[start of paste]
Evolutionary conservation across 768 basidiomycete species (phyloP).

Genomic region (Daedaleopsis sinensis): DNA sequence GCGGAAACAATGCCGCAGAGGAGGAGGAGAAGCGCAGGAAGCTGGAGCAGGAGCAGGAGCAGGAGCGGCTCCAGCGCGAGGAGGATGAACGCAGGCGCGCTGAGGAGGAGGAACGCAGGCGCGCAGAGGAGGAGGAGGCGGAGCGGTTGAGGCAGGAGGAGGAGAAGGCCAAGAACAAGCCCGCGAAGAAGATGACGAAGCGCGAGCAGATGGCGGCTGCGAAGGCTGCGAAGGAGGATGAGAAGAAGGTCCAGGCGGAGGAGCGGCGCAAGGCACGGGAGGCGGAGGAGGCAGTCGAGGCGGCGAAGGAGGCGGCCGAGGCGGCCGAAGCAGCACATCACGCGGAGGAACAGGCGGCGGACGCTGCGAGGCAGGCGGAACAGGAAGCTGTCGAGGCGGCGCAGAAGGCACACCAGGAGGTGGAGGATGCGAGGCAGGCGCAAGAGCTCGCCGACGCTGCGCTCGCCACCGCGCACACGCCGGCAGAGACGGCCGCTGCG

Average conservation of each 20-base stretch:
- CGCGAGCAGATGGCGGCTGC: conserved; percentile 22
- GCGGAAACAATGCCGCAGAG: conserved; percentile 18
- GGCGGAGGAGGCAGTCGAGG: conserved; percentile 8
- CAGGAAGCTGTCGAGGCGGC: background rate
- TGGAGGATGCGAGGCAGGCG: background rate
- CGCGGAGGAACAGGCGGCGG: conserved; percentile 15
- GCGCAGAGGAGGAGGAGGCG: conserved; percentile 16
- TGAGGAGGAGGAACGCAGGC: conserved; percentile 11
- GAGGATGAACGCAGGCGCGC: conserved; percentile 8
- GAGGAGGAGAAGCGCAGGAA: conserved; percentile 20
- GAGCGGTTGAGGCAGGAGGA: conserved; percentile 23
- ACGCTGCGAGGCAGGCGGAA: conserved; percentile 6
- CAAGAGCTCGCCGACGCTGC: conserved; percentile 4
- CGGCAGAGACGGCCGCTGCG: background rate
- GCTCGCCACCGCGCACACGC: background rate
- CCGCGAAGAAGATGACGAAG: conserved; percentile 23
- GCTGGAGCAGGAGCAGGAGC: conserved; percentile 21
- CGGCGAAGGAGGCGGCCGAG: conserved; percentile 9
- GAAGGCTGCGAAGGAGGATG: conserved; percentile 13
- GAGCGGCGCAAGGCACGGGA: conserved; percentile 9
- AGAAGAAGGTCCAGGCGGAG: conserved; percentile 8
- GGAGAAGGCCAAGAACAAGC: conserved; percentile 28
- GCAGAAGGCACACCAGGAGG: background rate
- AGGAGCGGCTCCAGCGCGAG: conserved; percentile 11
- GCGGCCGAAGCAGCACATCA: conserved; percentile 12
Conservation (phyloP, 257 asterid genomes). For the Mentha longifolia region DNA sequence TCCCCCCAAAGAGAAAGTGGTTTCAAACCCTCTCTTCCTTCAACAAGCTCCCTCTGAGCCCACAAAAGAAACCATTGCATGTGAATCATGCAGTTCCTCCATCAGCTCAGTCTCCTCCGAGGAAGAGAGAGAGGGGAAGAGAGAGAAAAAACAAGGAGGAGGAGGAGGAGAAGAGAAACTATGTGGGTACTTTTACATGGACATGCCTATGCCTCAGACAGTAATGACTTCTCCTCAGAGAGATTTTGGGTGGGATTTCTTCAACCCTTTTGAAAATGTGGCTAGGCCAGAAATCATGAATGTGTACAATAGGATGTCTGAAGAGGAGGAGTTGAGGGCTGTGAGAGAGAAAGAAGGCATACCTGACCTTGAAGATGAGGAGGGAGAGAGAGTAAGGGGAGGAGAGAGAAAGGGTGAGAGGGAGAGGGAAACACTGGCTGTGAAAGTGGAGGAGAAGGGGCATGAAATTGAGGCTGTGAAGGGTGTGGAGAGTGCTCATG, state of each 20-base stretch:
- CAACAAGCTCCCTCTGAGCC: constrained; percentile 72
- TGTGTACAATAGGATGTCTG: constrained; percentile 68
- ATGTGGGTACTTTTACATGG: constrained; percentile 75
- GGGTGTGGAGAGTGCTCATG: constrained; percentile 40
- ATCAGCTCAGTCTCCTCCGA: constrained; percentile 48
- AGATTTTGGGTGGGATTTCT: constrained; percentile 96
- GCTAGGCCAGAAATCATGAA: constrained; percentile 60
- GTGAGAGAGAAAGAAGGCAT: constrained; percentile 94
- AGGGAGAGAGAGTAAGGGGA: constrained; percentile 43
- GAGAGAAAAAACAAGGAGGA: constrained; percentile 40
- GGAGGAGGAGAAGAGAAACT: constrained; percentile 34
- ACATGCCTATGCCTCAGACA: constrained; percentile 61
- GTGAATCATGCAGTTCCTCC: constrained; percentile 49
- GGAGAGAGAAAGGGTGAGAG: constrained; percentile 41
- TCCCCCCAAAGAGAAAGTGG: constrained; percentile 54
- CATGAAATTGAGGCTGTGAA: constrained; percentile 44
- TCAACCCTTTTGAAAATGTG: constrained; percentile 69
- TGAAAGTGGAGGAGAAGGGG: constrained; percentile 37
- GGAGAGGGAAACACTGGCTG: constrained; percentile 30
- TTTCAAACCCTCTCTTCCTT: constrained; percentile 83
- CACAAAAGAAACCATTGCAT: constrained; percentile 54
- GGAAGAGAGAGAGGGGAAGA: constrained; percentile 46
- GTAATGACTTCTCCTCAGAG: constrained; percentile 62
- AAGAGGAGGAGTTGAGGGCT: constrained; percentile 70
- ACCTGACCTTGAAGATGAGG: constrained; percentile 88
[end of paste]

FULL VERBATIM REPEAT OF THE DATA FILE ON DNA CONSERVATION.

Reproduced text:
Evolutionary conservation across 768 basidiomycete species (phyloP).

Genomic region (Daedaleopsis sinensis): DNA sequence GCGGAAACAATGCCGCAGAGGAGGAGGAGAAGCGCAGGAAGCTGGAGCAGGAGCAGGAGCAGGAGCGGCTCCAGCGCGAGGAGGATGAACGCAGGCGCGCTGAGGAGGAGGAACGCAGGCGCGCAGAGGAGGAGGAGGCGGAGCGGTTGAGGCAGGAGGAGGAGAAGGCCAAGAACAAGCCCGCGAAGAAGATGACGAAGCGCGAGCAGATGGCGGCTGCGAAGGCTGCGAAGGAGGATGAGAAGAAGGTCCAGGCGGAGGAGCGGCGCAAGGCACGGGAGGCGGAGGAGGCAGTCGAGGCGGCGAAGGAGGCGGCCGAGGCGGCCGAAGCAGCACATCACGCGGAGGAACAGGCGGCGGACGCTGCGAGGCAGGCGGAACAGGAAGCTGTCGAGGCGGCGCAGAAGGCACACCAGGAGGTGGAGGATGCGAGGCAGGCGCAAGAGCTCGCCGACGCTGCGCTCGCCACCGCGCACACGCCGGCAGAGACGGCCGCTGCG

Average conservation of each 20-base stretch:
- CGCGAGCAGATGGCGGCTGC: conserved; percentile 22
- GCGGAAACAATGCCGCAGAG: conserved; percentile 18
- GGCGGAGGAGGCAGTCGAGG: conserved; percentile 8
- CAGGAAGCTGTCGAGGCGGC: background rate
- TGGAGGATGCGAGGCAGGCG: background rate
- CGCGGAGGAACAGGCGGCGG: conserved; percentile 15
- GCGCAGAGGAGGAGGAGGCG: conserved; percentile 16
- TGAGGAGGAGGAACGCAGGC: conserved; percentile 11
- GAGGATGAACGCAGGCGCGC: conserved; percentile 8
- GAGGAGGAGAAGCGCAGGAA: conserved; percentile 20
- GAGCGGTTGAGGCAGGAGGA: conserved; percentile 23
- ACGCTGCGAGGCAGGCGGAA: conserved; percentile 6
- CAAGAGCTCGCCGACGCTGC: conserved; percentile 4
- CGGCAGAGACGGCCGCTGCG: background rate
- GCTCGCCACCGCGCACACGC: background rate
- CCGCGAAGAAGATGACGAAG: conserved; percentile 23
- GCTGGAGCAGGAGCAGGAGC: conserved; percentile 21
- CGGCGAAGGAGGCGGCCGAG: conserved; percentile 9
- GAAGGCTGCGAAGGAGGATG: conserved; percentile 13
- GAGCGGCGCAAGGCACGGGA: conserved; percentile 9
- AGAAGAAGGTCCAGGCGGAG: conserved; percentile 8
- GGAGAAGGCCAAGAACAAGC: conserved; percentile 28
- GCAGAAGGCACACCAGGAGG: background rate
- AGGAGCGGCTCCAGCGCGAG: conserved; percentile 11
- GCGGCCGAAGCAGCACATCA: conserved; percentile 12
Conservation (phyloP, 257 asterid genomes). For the Mentha longifolia region DNA sequence TCCCCCCAAAGAGAAAGTGGTTTCAAACCCTCTCTTCCTTCAACAAGCTCCCTCTGAGCCCACAAAAGAAACCATTGCATGTGAATCATGCAGTTCCTCCATCAGCTCAGTCTCCTCCGAGGAAGAGAGAGAGGGGAAGAGAGAGAAAAAACAAGGAGGAGGAGGAGGAGAAGAGAAACTATGTGGGTACTTTTACATGGACATGCCTATGCCTCAGACAGTAATGACTTCTCCTCAGAGAGATTTTGGGTGGGATTTCTTCAACCCTTTTGAAAATGTGGCTAGGCCAGAAATCATGAATGTGTACAATAGGATGTCTGAAGAGGAGGAGTTGAGGGCTGTGAGAGAGAAAGAAGGCATACCTGACCTTGAAGATGAGGAGGGAGAGAGAGTAAGGGGAGGAGAGAGAAAGGGTGAGAGGGAGAGGGAAACACTGGCTGTGAAAGTGGAGGAGAAGGGGCATGAAATTGAGGCTGTGAAGGGTGTGGAGAGTGCTCATG, state of each 20-base stretch:
- CAACAAGCTCCCTCTGAGCC: constrained; percentile 72
- TGTGTACAATAGGATGTCTG: constrained; percentile 68
- ATGTGGGTACTTTTACATGG: constrained; percentile 75
- GGGTGTGGAGAGTGCTCATG: constrained; percentile 40
- ATCAGCTCAGTCTCCTCCGA: constrained; percentile 48
- AGATTTTGGGTGGGATTTCT: constrained; percentile 96
- GCTAGGCCAGAAATCATGAA: constrained; percentile 60
- GTGAGAGAGAAAGAAGGCAT: constrained; percentile 94
- AGGGAGAGAGAGTAAGGGGA: constrained; percentile 43
- GAGAGAAAAAACAAGGAGGA: constrained; percentile 40
- GGAGGAGGAGAAGAGAAACT: constrained; percentile 34
- ACATGCCTATGCCTCAGACA: constrained; percentile 61
- GTGAATCATGCAGTTCCTCC: constrained; percentile 49
- GGAGAGAGAAAGGGTGAGAG: constrained; percentile 41
- TCCCCCCAAAGAGAAAGTGG: constrained; percentile 54
- CATGAAATTGAGGCTGTGAA: constrained; percentile 44
- TCAACCCTTTTGAAAATGTG: constrained; percentile 69
- TGAAAGTGGAGGAGAAGGGG: constrained; percentile 37
- GGAGAGGGAAACACTGGCTG: constrained; percentile 30
- TTTCAAACCCTCTCTTCCTT: constrained; percentile 83
- CACAAAAGAAACCATTGCAT: constrained; percentile 54
- GGAAGAGAGAGAGGGGAAGA: constrained; percentile 46
- GTAATGACTTCTCCTCAGAG: constrained; percentile 62
- AAGAGGAGGAGTTGAGGGCT: constrained; percentile 70
- ACCTGACCTTGAAGATGAGG: constrained; percentile 88